Blackwell’s initial goal was to design a robot servant like Rosie from “The Jetsons.” But rather than build an autonomous robot, which technologically was just too difficult, his idea was to have a human worker remotely control the robot. He envisioned the machine doing chores at people’s homes or operating the fryolator at McDonald’s.
Cost issues and technical complications eventually forced Anybots to scale back its vision. The company decided to focus instead on telepresence. Teleoperated robots have long been used to extend a human’s reach into distant locations, such as space and deep under water, and in hazardous places like mines and nuclear reactors. But such robots are designed to perform specific tasks. Anybots wanted to focus on robots that let people be at a remote location. “After 100 years of advances in communications, where we discovered how to transmit text, voice, images, why not try to transmit presence?” Blackwell asks.
Building on what the company learned with Monty, it designed QA, a humanoid-looking robot with a sleek, white plastic body. That design got streamlined further, and QB was born. Behind its simple appearance is a neat combination of hardware and software. Inside the robot’s base, the engineers crammed a computer running FreeBSD—a Unix-like operating system—two Wi-Fi cards, two DC motors, a pack of four 14.4-volt lithium-ion batteries, and a set of gyroscopes and accelerometers. Blackwell and three colleagues wrote software from scratch to control the robot and handle all networking and communication functions.
At the end of my tour at Anybots, I asked Blackwell if I could borrow a QB, expecting him to say, “Sure, just send me a $15 000 check.” Instead he said, “When do you want it?”
One February morning, FedEx delivered a huge, military-grade Hardigg case to Spectrum’s office. This is how QB travels, nestled amid custom-formed foam. Anybots once tried to buy QB a plane ticket and bring it into the cabin, but the airline was not keen on the idea of a mechatronic passenger.
The robot I borrowed, QB No. 7, came with a companion: a friendly Anybots engineer named Erin Rapacki. Her job was to help set up the robot—a preproduction prototype—and probably to babysit it, too, to make sure I wouldn’t drive it out of the office onto the streets of midtown Manhattan.
Setting up QB took several hours. Rapacki started by loading its base with the batteries, which can keep the robot going for 6 to 8 hours. Working out of the Anybots office in California, Daniel Casner, another engineer, logged on to the robot to tweak its network configuration so that data packets could get through our firewall. He also programmed the robot to switch seamlessly among the different Wi-Fi routers in the office. With the robot ready, my robotic existence commenced.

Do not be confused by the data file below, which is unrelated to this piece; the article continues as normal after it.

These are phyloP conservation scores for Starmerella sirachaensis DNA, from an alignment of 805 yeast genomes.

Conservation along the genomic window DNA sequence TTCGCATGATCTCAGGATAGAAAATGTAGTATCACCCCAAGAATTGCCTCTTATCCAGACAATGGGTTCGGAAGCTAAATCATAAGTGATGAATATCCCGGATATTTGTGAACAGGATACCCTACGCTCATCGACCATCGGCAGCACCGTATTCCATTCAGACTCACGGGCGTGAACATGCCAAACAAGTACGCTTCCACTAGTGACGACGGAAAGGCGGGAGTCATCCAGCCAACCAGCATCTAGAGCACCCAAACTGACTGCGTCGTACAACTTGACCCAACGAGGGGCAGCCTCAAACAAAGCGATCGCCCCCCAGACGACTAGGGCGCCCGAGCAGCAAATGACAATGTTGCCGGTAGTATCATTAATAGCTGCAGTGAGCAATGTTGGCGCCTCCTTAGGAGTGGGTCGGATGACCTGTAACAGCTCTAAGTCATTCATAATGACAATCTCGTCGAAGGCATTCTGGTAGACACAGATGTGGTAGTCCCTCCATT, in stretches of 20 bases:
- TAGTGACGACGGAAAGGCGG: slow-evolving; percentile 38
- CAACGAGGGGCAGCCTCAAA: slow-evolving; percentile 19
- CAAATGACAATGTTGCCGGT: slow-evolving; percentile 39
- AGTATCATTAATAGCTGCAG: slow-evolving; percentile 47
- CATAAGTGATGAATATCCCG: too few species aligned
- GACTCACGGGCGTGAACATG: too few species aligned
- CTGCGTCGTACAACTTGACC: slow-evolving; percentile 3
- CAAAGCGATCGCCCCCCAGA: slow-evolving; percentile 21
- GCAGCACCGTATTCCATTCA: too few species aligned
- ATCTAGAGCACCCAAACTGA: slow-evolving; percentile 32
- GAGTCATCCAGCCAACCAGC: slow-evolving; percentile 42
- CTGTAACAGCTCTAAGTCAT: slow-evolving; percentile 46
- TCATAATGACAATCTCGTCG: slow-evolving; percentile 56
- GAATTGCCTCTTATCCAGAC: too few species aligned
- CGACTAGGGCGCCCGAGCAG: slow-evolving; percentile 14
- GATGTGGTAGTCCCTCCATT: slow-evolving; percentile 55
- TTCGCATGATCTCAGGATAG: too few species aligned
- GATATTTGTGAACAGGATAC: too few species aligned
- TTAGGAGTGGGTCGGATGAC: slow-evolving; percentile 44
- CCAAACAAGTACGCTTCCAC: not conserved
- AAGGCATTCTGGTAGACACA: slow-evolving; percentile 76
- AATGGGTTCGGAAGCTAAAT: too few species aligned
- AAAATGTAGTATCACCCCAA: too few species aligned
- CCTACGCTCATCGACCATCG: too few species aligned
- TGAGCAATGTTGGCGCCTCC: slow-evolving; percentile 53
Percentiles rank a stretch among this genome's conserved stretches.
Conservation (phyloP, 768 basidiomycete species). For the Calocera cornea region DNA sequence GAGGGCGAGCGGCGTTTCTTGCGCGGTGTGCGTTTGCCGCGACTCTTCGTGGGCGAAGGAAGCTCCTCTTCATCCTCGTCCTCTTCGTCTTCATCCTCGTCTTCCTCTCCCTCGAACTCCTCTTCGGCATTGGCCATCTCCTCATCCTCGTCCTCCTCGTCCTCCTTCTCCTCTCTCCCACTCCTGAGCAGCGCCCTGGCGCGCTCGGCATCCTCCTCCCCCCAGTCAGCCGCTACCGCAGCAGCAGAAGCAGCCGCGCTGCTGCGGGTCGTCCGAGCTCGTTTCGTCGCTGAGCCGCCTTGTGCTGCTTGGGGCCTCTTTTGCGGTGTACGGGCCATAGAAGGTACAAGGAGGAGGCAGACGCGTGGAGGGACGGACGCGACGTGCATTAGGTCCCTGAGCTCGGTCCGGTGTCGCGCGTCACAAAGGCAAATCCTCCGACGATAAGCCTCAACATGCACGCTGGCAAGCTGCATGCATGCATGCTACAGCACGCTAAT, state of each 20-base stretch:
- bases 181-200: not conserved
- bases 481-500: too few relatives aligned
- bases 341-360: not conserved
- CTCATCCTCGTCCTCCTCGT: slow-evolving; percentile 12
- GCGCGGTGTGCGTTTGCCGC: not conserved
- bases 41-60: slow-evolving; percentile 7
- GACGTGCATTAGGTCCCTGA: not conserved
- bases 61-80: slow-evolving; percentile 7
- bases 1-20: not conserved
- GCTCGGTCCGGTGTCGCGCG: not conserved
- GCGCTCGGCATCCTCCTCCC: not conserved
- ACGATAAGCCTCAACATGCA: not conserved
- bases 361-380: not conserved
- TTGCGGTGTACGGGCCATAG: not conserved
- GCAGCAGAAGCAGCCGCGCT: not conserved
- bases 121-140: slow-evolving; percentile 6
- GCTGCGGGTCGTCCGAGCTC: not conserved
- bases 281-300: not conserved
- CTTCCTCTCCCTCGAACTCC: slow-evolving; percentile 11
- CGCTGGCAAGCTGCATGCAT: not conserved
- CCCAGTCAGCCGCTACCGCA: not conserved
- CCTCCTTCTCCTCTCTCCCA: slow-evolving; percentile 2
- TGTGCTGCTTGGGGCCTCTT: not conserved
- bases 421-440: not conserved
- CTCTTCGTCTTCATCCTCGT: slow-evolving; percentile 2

Sitting at my laptop at home, I launched Firefox and installed a plug-in created by Anybots to establish a link between my computer and the robot. I then went to the Anybots Web site, logged on with a password, and clicked on a button to connect to the robot. A video appeared on my screen, indicating I could start driving by tapping on the arrow keys of my keyboard.
At the office, the QB played a short jazz tune, announcing to those nearby that the robot, as Rapacki put it, “had a soul in it.”
During my tests I experienced a delay of up to a second between pressing a key and the actual movement of the robot. It took me a few minutes to adjust to these conditions. Soon, though, driving became so natural I didn’t even think about it.
The robot’s main camera is a 5-megapixel wide angle, but it doesn’t have the same field of view as the human eye. To see the floor just ahead of the wheels, you have to press the shift key, which switches the video to a secondary camera that faces down. The robot also has a scanning laser range finder for detecting obstacles. It steers or stops the robot if you’re about to hit something—very helpful for avoiding furniture and feet.
QB has a small LCD on its forehead. Normally, it would show a live video feed of my face. But at the time of my experiment, Anybots was still debugging this feature, so the LCD displayed only a generic avatar. This meant that my voice was my main means of communication. The audio stream had some crackling, but otherwise I could chat normally.